Cover image for International dictionary of black composers
International dictionary of black composers
Floyd, Samuel A., Jr., 1937-2016.
Publication Information:
Chicago ; London : Fitzroy Dearborn, 1999.
Physical Description:
2 volumes : portraits ; 29 cm
General Note:
At head of title: Center for Black Music Research.
Format :


Call Number
Material Type
Home Location
Item Holds
ML390 .I58 1999 V.2 Adult Non-Fiction Grosvenor Room-Reference-Music
ML390 .I58 1999 V.1 Adult Non-Fiction Grosvenor Room-Reference-Music

On Order



First Published in 1999. Routledge is an imprint of Taylor & Francis, an informa company.

Reviews 3

Booklist Review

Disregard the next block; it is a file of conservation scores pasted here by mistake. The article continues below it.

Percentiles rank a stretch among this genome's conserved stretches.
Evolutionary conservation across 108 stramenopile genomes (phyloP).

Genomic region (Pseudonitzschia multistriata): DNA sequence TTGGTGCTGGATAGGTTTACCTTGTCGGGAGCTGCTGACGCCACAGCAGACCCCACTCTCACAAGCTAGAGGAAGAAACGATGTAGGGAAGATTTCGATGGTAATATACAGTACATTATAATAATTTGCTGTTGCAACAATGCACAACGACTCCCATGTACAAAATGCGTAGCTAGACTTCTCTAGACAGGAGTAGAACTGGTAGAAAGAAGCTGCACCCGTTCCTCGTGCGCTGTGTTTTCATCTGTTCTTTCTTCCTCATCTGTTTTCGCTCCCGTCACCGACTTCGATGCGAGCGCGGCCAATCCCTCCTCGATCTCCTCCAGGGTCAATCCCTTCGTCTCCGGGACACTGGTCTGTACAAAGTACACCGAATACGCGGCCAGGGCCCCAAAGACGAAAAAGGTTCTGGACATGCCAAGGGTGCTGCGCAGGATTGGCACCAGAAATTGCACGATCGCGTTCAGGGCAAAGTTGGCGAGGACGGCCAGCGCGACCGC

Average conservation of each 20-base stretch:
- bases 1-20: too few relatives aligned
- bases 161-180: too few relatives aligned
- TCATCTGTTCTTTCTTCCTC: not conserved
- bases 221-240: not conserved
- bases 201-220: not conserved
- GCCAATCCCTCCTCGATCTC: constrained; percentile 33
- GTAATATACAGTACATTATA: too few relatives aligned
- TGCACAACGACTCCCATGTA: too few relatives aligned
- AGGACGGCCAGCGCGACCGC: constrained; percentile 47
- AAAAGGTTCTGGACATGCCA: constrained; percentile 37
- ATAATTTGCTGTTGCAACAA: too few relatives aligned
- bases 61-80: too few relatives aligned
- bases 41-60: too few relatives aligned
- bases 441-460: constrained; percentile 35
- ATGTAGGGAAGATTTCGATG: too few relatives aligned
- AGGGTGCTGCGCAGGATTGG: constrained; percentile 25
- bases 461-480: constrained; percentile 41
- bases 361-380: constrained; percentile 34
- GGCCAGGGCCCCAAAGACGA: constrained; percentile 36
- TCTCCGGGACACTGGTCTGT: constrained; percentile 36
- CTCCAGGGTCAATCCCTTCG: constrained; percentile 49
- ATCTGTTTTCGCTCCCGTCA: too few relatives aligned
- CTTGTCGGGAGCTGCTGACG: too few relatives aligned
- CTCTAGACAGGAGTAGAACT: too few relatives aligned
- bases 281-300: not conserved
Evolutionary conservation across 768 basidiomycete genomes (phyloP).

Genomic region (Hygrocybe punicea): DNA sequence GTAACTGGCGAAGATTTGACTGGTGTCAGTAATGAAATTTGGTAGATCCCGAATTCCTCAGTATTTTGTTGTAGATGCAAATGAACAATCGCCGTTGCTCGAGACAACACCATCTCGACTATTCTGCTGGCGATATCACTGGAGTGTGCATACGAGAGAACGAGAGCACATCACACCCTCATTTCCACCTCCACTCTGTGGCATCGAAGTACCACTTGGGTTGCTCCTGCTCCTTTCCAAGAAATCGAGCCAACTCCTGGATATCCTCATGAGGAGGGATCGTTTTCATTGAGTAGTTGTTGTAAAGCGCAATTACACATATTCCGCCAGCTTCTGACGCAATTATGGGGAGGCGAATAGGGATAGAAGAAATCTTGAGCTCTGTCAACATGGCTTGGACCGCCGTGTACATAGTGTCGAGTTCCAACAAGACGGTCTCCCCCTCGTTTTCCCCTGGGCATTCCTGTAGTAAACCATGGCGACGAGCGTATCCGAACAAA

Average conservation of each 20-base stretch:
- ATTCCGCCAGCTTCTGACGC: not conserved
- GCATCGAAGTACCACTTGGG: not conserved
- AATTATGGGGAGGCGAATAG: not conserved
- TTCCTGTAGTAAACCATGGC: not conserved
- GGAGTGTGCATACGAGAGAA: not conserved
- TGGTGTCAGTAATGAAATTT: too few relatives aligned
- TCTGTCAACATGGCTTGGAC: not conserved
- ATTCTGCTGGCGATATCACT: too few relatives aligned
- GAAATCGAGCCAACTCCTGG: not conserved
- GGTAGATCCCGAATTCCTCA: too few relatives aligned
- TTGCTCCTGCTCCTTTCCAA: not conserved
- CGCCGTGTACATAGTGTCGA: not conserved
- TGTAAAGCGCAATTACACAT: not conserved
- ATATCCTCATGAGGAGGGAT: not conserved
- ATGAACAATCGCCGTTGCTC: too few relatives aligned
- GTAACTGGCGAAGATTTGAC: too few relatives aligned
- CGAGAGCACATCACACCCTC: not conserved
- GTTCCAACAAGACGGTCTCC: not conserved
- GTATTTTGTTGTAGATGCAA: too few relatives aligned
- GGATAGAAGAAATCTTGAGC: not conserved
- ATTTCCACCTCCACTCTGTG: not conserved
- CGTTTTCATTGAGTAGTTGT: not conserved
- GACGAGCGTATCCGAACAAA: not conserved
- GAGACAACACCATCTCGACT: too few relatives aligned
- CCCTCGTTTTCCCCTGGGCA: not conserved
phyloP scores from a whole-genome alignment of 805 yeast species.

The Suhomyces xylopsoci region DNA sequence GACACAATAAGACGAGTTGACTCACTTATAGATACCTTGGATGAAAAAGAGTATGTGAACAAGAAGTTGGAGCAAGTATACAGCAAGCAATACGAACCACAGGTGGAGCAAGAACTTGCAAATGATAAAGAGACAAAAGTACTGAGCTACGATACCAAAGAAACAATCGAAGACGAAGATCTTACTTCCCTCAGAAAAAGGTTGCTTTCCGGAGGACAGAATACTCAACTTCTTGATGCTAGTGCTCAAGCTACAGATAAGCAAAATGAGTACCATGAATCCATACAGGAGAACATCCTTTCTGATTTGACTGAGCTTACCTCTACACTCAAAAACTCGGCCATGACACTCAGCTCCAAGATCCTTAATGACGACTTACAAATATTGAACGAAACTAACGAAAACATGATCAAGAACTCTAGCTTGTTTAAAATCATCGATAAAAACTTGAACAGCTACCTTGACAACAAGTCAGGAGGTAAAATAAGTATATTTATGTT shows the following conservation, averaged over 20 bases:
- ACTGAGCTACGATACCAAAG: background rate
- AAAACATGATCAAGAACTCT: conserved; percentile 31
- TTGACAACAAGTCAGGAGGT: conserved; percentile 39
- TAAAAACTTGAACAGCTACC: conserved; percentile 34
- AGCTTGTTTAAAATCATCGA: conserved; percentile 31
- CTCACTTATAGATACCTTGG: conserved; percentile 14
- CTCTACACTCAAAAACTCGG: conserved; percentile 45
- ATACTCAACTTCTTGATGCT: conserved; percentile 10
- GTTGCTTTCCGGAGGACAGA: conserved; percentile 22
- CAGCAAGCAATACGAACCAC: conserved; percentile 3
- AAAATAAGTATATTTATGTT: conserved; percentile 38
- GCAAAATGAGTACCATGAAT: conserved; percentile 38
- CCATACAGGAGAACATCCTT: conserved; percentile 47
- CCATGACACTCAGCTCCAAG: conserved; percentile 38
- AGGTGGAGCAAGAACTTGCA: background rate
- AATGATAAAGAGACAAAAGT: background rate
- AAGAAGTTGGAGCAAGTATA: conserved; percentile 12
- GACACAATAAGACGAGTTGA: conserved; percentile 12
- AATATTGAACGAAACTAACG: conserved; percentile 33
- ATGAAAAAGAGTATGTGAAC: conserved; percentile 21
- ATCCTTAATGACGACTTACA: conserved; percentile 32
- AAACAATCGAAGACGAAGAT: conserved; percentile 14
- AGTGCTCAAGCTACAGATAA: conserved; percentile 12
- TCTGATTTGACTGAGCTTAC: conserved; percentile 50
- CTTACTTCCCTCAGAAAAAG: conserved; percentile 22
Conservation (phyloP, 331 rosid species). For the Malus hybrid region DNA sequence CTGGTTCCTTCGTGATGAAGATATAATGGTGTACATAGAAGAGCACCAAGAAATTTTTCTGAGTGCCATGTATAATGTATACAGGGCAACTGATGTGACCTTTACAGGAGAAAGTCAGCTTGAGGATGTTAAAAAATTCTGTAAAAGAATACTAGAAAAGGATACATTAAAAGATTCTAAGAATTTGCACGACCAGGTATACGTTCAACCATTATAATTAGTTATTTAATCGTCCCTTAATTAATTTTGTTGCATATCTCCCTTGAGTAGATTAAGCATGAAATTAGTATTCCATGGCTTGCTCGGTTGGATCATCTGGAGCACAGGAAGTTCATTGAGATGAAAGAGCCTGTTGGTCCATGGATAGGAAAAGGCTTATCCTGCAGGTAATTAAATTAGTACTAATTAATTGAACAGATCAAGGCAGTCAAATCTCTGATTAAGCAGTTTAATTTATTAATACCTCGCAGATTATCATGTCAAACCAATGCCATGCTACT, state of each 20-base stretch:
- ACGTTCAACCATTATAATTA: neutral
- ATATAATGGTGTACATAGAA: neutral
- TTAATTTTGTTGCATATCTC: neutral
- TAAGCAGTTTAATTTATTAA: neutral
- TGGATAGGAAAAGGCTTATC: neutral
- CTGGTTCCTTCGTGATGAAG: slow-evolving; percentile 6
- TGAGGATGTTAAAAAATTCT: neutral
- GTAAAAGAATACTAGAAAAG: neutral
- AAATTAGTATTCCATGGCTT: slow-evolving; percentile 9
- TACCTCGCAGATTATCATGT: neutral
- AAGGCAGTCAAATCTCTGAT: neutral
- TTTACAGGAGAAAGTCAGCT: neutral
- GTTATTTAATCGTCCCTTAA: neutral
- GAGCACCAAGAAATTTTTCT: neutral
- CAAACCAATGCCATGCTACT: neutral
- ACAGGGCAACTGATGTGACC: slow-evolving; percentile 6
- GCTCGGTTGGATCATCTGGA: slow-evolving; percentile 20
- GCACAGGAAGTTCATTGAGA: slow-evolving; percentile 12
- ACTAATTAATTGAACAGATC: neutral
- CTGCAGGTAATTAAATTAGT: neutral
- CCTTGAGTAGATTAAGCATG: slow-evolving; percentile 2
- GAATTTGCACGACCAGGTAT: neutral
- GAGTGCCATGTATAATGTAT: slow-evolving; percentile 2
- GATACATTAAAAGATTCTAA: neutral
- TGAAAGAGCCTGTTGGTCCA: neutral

Worldwide in scope, this handsome two-volume set profiles composers of African heritage on several continents. Both those who composed for the concert hall as well as composers of popular and vernacular forms are included. The preface lays out the criteria for inclusion: classical and theater composers are covered if they have a substantial body of work that has been published or recorded. Composers of vernacular or popular music are included if they have composed music that has "circulated within performing repertories and had a substantial impact on the elaboration of the traditions of blues, ragtime, jazz, gospel" and other popular genres. Although all genres of music are represented, close to half of the 185 entries are on classical composers. This is one of the strengths of the set because black composers of popular forms are more widely represented elsewhere. Eileen Southern's Biographical Dictionary of Afro-American and African Musicians (Greenwood, 1982) includes many composers, but the entries are much briefer. Her Music of Black Americans: A History (3d ed., Norton, 1997) has some detailed discussion of prominent African American composers and their work but not the detail or breadth of this collection. Other reference works, such as Afro-American Vocal Music: A Select Guide to Fifteen Composers (Van de Vere, 1991), Spreadin' Rhythm Around: Black Popular Songwriters 1880^-1930 [RBB Ag 98], and String Music of Black Composers: A Bibliography (Greenwood, 1991) are more narrow in scope. The set is edited by Samuel A. Floyd, Director of the Center for Black Music Research at Columbia College in Chicago and author of several books on black music in the U.S. The list of 105 contributors includes many distinguished scholars and musicians. Some, like William C. Banfield, are the subjects of entries themselves. Entries are substantial, often accompanied by a photograph. Brief biographical paragraphs are followed by a music list by medium, including a selected discography and a publications list of selected printed works about (or by) the composer. Major archival holdings are noted. The long, signed essay on each composer (500^-1,000 words) provides critical evaluation of both the composer and some individual works. The essays are intended for educated lay readers, so notation examples are limited, but the commentary is not elementary. A reference list follows. Both the references and publication lists seem up-to-date, including works from the late 1990s. The wide variety of black contributions in musical composition is in evidence, from jazz greats Ornette Coleman and Dizzy Gillespie; to ragtime's Scott Joplin; to gospel composer Dorothy Love Coates; to William Grant Still, the art music composer of the Harlem Renaissance. Leafing through the volumes, one finds prolific Afro-British classical composer Samuel Coleridge-Taylor precedes John Coltrane; following Duke Ellington is the Nigerian composer of "neo-African art music," Akin Euba. Vernacular music composers from the Americas and Africa, such as Chuck Berry, Jimi Hendrix, Thomas Mapfumo, and Bob Marley, are included, not for their fame and talent as performers but for their compositional impact on the traditions in which they work. The essays focus primarily on the music and influence of the subjects but provide fascinating glimpses into the lives and context in which the work was done. The work does cry out for indexes by place and by genre. Very highly recommended for any library, high-school, public, or academic, with any interest in music.